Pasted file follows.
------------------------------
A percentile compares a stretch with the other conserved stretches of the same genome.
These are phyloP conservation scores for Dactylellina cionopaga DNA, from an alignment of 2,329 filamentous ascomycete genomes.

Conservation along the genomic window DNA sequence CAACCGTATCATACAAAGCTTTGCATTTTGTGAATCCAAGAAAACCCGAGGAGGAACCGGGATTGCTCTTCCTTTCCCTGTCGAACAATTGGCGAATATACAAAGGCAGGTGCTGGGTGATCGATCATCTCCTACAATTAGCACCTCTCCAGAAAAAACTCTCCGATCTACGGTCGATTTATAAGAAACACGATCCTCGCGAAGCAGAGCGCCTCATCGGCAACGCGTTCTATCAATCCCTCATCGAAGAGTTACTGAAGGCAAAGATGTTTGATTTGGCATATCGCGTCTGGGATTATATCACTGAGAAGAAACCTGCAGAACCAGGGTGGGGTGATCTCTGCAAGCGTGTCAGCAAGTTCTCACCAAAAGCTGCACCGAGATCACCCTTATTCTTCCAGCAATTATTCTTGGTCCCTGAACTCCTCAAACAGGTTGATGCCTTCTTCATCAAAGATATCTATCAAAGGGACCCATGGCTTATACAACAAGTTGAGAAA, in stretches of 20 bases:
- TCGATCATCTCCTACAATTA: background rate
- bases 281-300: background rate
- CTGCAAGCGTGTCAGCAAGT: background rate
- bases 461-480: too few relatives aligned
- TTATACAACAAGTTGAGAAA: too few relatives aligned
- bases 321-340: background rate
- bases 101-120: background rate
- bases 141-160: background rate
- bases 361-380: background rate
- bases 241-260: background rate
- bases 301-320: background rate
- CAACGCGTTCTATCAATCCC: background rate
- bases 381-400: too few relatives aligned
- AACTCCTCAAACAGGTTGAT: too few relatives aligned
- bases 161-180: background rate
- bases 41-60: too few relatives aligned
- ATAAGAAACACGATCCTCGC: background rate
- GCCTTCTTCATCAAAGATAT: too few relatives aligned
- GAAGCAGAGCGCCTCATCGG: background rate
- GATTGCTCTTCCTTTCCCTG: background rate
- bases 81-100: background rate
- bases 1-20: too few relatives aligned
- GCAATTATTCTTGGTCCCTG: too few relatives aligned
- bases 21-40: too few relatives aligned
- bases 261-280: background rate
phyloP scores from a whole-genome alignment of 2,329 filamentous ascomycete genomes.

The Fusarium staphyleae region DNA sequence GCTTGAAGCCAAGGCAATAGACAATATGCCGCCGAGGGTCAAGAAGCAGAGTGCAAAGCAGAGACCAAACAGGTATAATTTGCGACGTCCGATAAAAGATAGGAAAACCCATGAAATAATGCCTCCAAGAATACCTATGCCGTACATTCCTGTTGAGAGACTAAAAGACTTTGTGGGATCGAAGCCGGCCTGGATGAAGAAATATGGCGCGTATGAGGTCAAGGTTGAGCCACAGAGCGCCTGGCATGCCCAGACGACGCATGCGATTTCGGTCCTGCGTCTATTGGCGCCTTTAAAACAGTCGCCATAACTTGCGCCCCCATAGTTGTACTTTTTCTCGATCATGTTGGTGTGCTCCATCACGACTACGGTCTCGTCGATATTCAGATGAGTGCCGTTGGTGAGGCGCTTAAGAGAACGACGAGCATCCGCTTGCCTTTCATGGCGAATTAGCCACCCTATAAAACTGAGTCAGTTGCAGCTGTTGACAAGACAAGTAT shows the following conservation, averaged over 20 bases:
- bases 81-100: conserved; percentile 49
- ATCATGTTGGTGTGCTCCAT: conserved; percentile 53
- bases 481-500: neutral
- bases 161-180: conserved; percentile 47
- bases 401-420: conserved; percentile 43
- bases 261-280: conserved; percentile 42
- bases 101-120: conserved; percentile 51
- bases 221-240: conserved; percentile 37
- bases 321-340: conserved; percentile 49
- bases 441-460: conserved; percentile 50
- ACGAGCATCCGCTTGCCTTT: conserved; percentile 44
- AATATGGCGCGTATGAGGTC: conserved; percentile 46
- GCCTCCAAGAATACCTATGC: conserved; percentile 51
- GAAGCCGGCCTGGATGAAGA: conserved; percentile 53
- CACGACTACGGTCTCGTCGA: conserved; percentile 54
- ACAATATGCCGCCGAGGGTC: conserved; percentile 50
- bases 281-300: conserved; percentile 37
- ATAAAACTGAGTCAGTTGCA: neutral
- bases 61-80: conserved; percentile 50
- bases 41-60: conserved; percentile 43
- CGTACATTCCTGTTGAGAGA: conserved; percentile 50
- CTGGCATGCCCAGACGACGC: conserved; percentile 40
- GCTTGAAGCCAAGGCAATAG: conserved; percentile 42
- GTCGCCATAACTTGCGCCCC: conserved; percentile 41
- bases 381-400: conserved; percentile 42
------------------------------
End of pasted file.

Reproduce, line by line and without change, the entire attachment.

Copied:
A percentile compares a stretch with the other conserved stretches of the same genome.
These are phyloP conservation scores for Dactylellina cionopaga DNA, from an alignment of 2,329 filamentous ascomycete genomes.

Conservation along the genomic window DNA sequence CAACCGTATCATACAAAGCTTTGCATTTTGTGAATCCAAGAAAACCCGAGGAGGAACCGGGATTGCTCTTCCTTTCCCTGTCGAACAATTGGCGAATATACAAAGGCAGGTGCTGGGTGATCGATCATCTCCTACAATTAGCACCTCTCCAGAAAAAACTCTCCGATCTACGGTCGATTTATAAGAAACACGATCCTCGCGAAGCAGAGCGCCTCATCGGCAACGCGTTCTATCAATCCCTCATCGAAGAGTTACTGAAGGCAAAGATGTTTGATTTGGCATATCGCGTCTGGGATTATATCACTGAGAAGAAACCTGCAGAACCAGGGTGGGGTGATCTCTGCAAGCGTGTCAGCAAGTTCTCACCAAAAGCTGCACCGAGATCACCCTTATTCTTCCAGCAATTATTCTTGGTCCCTGAACTCCTCAAACAGGTTGATGCCTTCTTCATCAAAGATATCTATCAAAGGGACCCATGGCTTATACAACAAGTTGAGAAA, in stretches of 20 bases:
- TCGATCATCTCCTACAATTA: background rate
- bases 281-300: background rate
- CTGCAAGCGTGTCAGCAAGT: background rate
- bases 461-480: too few relatives aligned
- TTATACAACAAGTTGAGAAA: too few relatives aligned
- bases 321-340: background rate
- bases 101-120: background rate
- bases 141-160: background rate
- bases 361-380: background rate
- bases 241-260: background rate
- bases 301-320: background rate
- CAACGCGTTCTATCAATCCC: background rate
- bases 381-400: too few relatives aligned
- AACTCCTCAAACAGGTTGAT: too few relatives aligned
- bases 161-180: background rate
- bases 41-60: too few relatives aligned
- ATAAGAAACACGATCCTCGC: background rate
- GCCTTCTTCATCAAAGATAT: too few relatives aligned
- GAAGCAGAGCGCCTCATCGG: background rate
- GATTGCTCTTCCTTTCCCTG: background rate
- bases 81-100: background rate
- bases 1-20: too few relatives aligned
- GCAATTATTCTTGGTCCCTG: too few relatives aligned
- bases 21-40: too few relatives aligned
- bases 261-280: background rate
phyloP scores from a whole-genome alignment of 2,329 filamentous ascomycete genomes.

The Fusarium staphyleae region DNA sequence GCTTGAAGCCAAGGCAATAGACAATATGCCGCCGAGGGTCAAGAAGCAGAGTGCAAAGCAGAGACCAAACAGGTATAATTTGCGACGTCCGATAAAAGATAGGAAAACCCATGAAATAATGCCTCCAAGAATACCTATGCCGTACATTCCTGTTGAGAGACTAAAAGACTTTGTGGGATCGAAGCCGGCCTGGATGAAGAAATATGGCGCGTATGAGGTCAAGGTTGAGCCACAGAGCGCCTGGCATGCCCAGACGACGCATGCGATTTCGGTCCTGCGTCTATTGGCGCCTTTAAAACAGTCGCCATAACTTGCGCCCCCATAGTTGTACTTTTTCTCGATCATGTTGGTGTGCTCCATCACGACTACGGTCTCGTCGATATTCAGATGAGTGCCGTTGGTGAGGCGCTTAAGAGAACGACGAGCATCCGCTTGCCTTTCATGGCGAATTAGCCACCCTATAAAACTGAGTCAGTTGCAGCTGTTGACAAGACAAGTAT shows the following conservation, averaged over 20 bases:
- bases 81-100: conserved; percentile 49
- ATCATGTTGGTGTGCTCCAT: conserved; percentile 53
- bases 481-500: neutral
- bases 161-180: conserved; percentile 47
- bases 401-420: conserved; percentile 43
- bases 261-280: conserved; percentile 42
- bases 101-120: conserved; percentile 51
- bases 221-240: conserved; percentile 37
- bases 321-340: conserved; percentile 49
- bases 441-460: conserved; percentile 50
- ACGAGCATCCGCTTGCCTTT: conserved; percentile 44
- AATATGGCGCGTATGAGGTC: conserved; percentile 46
- GCCTCCAAGAATACCTATGC: conserved; percentile 51
- GAAGCCGGCCTGGATGAAGA: conserved; percentile 53
- CACGACTACGGTCTCGTCGA: conserved; percentile 54
- ACAATATGCCGCCGAGGGTC: conserved; percentile 50
- bases 281-300: conserved; percentile 37
- ATAAAACTGAGTCAGTTGCA: neutral
- bases 61-80: conserved; percentile 50
- bases 41-60: conserved; percentile 43
- CGTACATTCCTGTTGAGAGA: conserved; percentile 50
- CTGGCATGCCCAGACGACGC: conserved; percentile 40
- GCTTGAAGCCAAGGCAATAG: conserved; percentile 42
- GTCGCCATAACTTGCGCCCC: conserved; percentile 41
- bases 381-400: conserved; percentile 42